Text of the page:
George M. Bevier, 1926. "The Damon Mound Oil Field, Texas", Geology of Salt Dome Oil Fields, E. DeGolyer, W. A. J. M. Van Waterschoot Van Der Gracht, Marcus I. Goldman, I. P. Voiteşti, S. L. Mason, Hans Stille, Donald C. Barton, Sidney Powers, W. C. Spooner, David Donoghue, Francis Edward Vaughan, R. H. Goodrich, Lyman C. Reed, P. K. Kelley, H. E. Minor, Roland B. Paxton, A. S. Henley, John R. Suman, George Sawtelle, George M. Bevier, W. F. Bowman, Alexander Deussen, Laura Lee Lane, D. S. Hager, E. Stiles, Paul L. Applin, William Kennedy, Albert G. Wolf, Ben C. Belt, W. F. Henniger, Raymond C. Moore, Wallace E. Pratt, Donald C. Barton, Alexander Deussen, J. P. D. Hull
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Damon Mound is a conspicuous rounded elevation in northwestern Brazoria County, Texas, 38 miles southwest of Houston. It is oval in shape, covers an area of 1,670 acres and rises 83 feet above the surrounding prairie. This elevation is the result of an intrusive salt plug which has raised the surface above its normal position.
The salt plug is composed of almost pure rock salt and is capped by deposits of gypsum, anhydrite, and limestone. Formations surrounding the salt plug are inclined at angles of about 45° away from the salt plug. Mineralized water and gas seepage in shallow water wells, sour dirt, sulphur, and lime rock on the surface are indications of the salt dome.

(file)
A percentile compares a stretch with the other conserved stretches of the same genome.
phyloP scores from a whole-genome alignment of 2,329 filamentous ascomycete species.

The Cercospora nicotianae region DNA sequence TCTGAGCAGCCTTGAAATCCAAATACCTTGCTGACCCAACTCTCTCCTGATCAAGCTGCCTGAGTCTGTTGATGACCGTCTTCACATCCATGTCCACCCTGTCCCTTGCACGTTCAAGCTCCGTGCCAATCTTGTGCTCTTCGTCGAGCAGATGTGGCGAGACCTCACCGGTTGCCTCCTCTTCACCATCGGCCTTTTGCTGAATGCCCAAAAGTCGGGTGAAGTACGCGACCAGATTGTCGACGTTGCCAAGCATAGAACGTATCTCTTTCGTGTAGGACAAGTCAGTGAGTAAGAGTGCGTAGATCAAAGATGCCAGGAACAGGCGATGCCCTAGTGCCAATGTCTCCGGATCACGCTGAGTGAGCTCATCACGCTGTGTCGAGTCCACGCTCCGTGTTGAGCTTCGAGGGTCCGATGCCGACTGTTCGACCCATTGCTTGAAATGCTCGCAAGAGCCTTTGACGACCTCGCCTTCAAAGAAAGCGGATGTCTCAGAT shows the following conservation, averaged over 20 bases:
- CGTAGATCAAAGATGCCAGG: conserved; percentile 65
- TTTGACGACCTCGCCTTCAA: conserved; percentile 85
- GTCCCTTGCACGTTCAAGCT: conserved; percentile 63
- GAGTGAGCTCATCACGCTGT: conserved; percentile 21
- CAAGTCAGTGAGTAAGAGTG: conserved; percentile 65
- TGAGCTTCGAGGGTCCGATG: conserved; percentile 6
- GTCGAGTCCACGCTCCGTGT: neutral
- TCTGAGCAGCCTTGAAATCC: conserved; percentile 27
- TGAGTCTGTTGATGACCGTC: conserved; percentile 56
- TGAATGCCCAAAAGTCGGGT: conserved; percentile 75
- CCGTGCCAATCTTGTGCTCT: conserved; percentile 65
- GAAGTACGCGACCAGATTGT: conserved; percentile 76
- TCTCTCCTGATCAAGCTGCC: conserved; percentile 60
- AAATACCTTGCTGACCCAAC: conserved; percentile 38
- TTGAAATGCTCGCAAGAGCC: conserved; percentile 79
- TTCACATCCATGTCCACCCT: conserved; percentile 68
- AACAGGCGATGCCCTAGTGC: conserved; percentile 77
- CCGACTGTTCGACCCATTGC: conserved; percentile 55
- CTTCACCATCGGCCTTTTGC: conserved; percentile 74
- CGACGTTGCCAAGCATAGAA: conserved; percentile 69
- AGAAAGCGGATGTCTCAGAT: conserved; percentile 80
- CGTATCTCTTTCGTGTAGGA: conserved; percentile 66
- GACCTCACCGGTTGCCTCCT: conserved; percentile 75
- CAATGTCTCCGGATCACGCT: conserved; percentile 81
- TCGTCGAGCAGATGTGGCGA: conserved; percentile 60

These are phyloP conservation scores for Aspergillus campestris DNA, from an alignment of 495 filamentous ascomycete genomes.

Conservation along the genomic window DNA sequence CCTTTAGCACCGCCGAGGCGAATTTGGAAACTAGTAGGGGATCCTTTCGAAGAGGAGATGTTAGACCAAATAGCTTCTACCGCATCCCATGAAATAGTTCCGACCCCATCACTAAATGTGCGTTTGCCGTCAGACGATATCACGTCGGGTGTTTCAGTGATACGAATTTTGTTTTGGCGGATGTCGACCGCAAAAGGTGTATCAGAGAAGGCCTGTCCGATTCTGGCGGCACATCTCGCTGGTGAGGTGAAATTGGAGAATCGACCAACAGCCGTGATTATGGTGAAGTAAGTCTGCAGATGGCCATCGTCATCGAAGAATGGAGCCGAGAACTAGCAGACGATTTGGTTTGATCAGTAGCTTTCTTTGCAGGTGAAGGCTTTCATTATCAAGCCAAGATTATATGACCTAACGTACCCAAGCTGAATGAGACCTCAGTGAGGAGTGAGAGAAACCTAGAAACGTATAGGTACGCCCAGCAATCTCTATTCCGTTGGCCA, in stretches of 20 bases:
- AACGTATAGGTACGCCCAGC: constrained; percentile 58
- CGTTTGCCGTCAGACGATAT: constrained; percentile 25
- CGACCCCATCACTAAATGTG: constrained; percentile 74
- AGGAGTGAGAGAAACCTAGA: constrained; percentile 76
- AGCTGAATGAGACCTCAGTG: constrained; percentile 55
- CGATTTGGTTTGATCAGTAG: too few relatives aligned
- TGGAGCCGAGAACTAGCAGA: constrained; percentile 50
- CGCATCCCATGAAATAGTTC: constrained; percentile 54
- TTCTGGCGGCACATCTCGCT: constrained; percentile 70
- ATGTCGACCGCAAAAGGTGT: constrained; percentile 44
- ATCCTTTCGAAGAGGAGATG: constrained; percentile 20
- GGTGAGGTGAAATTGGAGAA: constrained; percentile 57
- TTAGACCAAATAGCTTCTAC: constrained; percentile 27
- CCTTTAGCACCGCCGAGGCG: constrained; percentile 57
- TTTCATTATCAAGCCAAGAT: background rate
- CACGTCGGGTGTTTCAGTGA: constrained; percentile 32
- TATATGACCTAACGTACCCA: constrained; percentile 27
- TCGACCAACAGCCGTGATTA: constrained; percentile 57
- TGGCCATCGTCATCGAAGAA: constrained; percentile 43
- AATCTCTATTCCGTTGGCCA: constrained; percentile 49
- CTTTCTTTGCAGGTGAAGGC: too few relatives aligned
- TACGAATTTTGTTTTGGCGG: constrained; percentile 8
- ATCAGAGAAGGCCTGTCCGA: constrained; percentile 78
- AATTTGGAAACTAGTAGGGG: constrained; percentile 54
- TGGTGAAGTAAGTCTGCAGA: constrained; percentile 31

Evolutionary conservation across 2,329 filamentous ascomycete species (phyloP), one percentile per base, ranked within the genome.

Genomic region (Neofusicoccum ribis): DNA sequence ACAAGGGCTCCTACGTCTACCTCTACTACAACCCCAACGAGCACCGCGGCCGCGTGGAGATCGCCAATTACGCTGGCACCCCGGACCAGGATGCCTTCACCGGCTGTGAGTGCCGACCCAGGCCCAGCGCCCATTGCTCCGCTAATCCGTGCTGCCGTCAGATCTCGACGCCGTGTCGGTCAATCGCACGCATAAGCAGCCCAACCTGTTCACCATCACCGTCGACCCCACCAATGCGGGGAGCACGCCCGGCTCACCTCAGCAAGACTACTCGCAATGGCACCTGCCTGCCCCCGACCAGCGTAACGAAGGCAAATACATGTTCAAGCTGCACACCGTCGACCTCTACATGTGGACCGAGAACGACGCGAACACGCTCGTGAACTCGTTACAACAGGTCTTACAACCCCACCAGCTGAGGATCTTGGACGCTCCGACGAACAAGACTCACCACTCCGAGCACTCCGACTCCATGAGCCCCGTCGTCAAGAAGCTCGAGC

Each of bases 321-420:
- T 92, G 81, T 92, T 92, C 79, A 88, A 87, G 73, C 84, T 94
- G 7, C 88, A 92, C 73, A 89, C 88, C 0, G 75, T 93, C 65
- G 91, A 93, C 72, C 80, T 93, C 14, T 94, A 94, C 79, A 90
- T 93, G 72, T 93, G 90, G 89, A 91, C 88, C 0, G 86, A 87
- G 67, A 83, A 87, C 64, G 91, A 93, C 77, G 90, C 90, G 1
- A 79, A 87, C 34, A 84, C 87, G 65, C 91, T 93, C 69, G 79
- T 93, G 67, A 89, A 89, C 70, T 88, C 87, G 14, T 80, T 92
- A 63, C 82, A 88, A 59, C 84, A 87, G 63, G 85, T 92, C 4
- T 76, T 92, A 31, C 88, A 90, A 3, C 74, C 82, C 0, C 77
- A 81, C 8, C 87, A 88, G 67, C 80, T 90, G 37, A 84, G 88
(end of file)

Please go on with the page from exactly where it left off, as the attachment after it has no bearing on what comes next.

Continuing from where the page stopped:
Two hundred ninety-one wells were drilled prior to the year 1924, 85 producing oil, 154 being dry, and the remainder being classed as sulphur tests. Total production for this period amounts to 5,008,870 bbls., all of which was obtained from an area of 280 acres. There are two producing areas, one on the northeastern side, the other on the southwestern side of the dome. The major portion of oil was obtained from the southwestern side. Production per acre averages 19,265 bbls. Average production of producing wells is 58,927 bbls., and the average depth 2,416 feet. The oil is of asphaltic base with gravities averaging about 22.5° B. Production is obtained around the sides of the dome in sands and limes of Oligocene age.
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Coming from an AAPG meeting in 1924, this volume strives to present a comprehensive picture of American salt domes, and to collect and record in permanent form the infirmation that has accumulated during twenty years of exploration for petroleum around the salt domes of the Gulf coastal plain. The plan for the volume included a brief, accurate description of each of the known salt domes. Although the list is not yet quite complete, the facts concerning a number of typical salt domes are presented with sufficient detail to portray +adequately the true nature of this remarkable type of geologic structure. Along with these descriptive papers, and based largely on the data contained in them, are several theoretical and interpretative studies, together, also, with some discussion of European salt domes.